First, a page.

Jun 30

Reasons Why I Am Buying / Not Buying Your Book

book blue 300I’m buying your book because:

  • You are my close friend.
  • You are my former student or client.
  • The subject interests me.
  • I’ve read the first page and want to read more.
  • I’ve got the cash on me.
  • I want to encourage you to write more.
  • No one else is buying it and I’m embarrassed for you.
  • You’re selling it at a discount.
  • I was present at your reading and enjoyed the reading.
  • A pity purchase might put me in your good graces.

Apr 02

Writing an Author a Fan Letter

More than 30 years ago I received a pair of life-changing books that I read and annotated to pieces so I had to buy fresh copies, that I still read and re-read and use with pleasure, and finally a few weeks ago I emailed the author the fan letter. This was a cookbook author. (Cookbooks are the one kind of book I would never want as e-books only. I love love love them, and especially those by this author.)

I told the author how much the books have meant to me, what recipes I liked and how they helped sustain me and friends in good times and in lean times. I did not expect a reply, but she wrote that I made her day, and so on. If you have ever received an appreciative letter about your work, you know how it refreshes you. This was the thought finally drove me to take a minute and send my fellow writer, the cookbook author, my long-overdue verbal bouquet. I recommend this. It feels like a deposit in the Bank of Good Karma.

What I don't recommend is trying to establish a correspondence. A real writer is going to be too busy writing to be your penpal. (OMG, who remembers "penpals"??) I sent then-Vanity Fair columnist Christopher Hitchens my article about a TV show on which he had written another opinion. He wrote me back to say he appreciated my point of view. (I was amazed he had received, opened and read my letter at all.) I wrote him back but did not hear from him again. This wasn't rude. He's a writer.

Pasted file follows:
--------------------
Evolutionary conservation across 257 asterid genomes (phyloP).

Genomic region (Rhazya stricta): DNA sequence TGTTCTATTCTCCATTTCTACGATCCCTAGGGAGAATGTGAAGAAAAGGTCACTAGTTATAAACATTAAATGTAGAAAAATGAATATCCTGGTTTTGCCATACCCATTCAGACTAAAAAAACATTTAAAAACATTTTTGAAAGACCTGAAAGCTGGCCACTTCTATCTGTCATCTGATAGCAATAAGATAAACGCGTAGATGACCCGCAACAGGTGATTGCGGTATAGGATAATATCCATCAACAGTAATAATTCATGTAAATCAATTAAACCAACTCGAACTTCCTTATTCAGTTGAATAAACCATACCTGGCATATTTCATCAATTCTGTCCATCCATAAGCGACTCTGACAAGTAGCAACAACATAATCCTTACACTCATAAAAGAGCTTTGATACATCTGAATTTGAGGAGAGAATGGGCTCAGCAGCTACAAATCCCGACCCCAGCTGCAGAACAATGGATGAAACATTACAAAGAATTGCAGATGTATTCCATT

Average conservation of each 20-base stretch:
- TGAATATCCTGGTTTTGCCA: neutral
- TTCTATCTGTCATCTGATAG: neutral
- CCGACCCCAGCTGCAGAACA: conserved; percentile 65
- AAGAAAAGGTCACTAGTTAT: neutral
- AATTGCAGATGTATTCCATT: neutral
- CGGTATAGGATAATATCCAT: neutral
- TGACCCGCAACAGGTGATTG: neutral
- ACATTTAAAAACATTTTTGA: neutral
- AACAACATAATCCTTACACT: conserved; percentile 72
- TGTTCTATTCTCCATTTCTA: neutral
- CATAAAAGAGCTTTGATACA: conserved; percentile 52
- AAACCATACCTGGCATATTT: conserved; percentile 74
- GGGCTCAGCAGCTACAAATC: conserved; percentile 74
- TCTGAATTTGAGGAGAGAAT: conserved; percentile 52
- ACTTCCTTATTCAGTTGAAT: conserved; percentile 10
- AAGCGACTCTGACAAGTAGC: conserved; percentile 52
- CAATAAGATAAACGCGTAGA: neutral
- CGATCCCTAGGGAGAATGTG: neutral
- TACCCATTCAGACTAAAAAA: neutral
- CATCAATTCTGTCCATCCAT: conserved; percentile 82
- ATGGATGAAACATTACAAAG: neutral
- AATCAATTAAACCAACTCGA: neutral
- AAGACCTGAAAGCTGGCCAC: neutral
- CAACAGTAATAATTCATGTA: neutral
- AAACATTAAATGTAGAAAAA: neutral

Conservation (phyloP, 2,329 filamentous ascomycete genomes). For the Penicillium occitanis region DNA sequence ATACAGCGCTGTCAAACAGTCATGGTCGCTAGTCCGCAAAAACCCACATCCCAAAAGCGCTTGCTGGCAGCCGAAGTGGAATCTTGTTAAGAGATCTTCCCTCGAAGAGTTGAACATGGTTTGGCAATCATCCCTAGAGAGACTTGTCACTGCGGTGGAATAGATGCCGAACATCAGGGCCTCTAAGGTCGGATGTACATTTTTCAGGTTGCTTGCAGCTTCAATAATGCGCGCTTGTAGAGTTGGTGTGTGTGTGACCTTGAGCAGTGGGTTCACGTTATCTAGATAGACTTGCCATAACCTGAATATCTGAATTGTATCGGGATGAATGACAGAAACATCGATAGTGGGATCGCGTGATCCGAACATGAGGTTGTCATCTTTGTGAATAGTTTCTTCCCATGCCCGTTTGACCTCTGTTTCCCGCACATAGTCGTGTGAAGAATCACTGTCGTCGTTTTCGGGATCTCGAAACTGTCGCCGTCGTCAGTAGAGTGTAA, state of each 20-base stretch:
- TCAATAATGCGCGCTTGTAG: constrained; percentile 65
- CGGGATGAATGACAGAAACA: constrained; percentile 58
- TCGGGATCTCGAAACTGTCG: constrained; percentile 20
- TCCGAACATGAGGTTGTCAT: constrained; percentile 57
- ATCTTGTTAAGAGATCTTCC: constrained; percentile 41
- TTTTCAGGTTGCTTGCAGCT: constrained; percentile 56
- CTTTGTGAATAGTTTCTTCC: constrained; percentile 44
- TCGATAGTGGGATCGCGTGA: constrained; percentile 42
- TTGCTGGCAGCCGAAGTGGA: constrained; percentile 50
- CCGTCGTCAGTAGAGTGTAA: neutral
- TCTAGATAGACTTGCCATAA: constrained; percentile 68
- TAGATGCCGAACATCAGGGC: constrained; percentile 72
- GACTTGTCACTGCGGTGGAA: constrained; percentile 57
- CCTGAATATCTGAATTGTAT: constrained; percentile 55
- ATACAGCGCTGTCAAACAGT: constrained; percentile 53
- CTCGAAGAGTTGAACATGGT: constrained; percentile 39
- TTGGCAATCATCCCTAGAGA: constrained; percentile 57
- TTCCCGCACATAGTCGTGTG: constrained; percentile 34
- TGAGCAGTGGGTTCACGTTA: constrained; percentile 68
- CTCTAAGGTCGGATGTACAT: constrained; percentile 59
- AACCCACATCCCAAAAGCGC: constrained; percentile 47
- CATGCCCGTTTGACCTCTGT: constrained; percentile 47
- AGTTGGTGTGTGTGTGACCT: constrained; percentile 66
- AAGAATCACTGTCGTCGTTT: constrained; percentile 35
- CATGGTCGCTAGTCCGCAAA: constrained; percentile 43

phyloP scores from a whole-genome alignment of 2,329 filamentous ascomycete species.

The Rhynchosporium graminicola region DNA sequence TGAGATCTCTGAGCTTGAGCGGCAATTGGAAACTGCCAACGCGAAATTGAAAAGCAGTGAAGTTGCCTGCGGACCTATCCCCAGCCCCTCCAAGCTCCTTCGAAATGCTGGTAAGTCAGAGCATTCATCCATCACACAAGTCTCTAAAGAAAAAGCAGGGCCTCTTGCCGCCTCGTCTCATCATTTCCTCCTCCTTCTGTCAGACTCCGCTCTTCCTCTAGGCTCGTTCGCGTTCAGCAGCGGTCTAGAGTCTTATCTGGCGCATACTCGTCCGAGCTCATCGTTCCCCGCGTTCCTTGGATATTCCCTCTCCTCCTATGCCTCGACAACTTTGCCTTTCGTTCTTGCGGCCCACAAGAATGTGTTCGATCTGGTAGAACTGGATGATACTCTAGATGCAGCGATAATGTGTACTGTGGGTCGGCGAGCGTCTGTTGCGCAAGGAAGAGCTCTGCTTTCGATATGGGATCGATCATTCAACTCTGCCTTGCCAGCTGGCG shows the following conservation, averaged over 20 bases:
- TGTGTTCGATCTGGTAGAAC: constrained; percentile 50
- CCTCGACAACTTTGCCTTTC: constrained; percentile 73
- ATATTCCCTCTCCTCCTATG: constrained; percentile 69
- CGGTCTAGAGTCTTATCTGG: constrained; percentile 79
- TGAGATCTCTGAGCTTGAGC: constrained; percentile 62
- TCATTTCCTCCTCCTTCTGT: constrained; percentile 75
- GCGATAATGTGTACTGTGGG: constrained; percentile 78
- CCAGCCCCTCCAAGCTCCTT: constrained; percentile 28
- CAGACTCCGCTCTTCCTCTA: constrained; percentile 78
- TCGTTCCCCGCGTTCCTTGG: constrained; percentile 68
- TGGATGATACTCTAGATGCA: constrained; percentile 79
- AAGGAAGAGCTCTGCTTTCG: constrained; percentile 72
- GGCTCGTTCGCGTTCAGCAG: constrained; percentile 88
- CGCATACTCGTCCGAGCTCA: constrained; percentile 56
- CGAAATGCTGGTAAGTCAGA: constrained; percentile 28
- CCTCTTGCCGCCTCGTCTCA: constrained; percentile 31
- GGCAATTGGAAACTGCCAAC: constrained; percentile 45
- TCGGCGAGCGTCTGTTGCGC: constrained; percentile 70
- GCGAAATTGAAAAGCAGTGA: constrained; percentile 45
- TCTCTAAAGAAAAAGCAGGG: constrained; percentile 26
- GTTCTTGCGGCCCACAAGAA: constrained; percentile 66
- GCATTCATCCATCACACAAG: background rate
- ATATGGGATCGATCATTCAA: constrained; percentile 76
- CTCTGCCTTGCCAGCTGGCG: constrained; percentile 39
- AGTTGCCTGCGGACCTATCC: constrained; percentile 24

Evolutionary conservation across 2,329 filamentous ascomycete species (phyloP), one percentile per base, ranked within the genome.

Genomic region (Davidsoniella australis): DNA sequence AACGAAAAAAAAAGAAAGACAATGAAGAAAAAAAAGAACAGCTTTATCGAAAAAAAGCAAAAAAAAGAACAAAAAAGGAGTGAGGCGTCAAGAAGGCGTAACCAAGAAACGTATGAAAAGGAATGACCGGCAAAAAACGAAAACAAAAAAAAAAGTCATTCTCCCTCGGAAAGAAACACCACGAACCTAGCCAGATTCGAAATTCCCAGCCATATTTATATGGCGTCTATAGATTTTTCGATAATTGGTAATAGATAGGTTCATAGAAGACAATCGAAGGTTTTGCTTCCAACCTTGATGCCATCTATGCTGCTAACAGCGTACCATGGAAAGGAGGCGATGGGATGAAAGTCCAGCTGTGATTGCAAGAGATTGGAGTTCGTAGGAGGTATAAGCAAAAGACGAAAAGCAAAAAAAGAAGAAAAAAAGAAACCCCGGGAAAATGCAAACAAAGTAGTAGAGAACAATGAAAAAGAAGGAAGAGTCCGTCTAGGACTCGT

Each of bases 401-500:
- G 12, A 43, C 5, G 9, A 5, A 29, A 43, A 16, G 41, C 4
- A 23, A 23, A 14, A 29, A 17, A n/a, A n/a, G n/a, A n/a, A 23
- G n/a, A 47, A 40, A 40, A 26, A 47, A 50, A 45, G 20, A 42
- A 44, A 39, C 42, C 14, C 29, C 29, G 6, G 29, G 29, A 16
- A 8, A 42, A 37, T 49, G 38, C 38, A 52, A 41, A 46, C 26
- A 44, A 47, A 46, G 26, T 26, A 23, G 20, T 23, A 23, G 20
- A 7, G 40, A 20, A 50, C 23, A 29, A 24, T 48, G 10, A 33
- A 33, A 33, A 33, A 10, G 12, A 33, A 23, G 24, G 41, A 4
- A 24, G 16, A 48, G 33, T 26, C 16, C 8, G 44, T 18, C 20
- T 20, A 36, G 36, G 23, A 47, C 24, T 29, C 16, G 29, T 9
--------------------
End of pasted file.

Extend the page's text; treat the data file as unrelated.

Jan 22

The Future of Writing: Read Locally

The latest issue of Creative Nonfiction, #31, is about the Future of Writing.

In the future, says one of the essayists, Astro Teller, huge omnimedia publishers will publish and mass-market seven books a year. People will buy and read them. But readers will be far wiser about the string-pulling and adthink that goes on behind those books. They will want to do a new thing: seek writing directly from the writer, guaranteed no middleman -- the Real Thing, the Genuine Item, pure and honest. It will be "in" to "read locally."

Writers will still want to write and sell one of those seven big bestselling books. There will be more writers, which means more competition. But you won't be looking for an audience; the audience will look for you. Books will rise to the top by choice of the readership, not the publishers. Local will be cool. And with no middleman, you will get 100 percent, not 10 or 15 percent, of what your writing earns.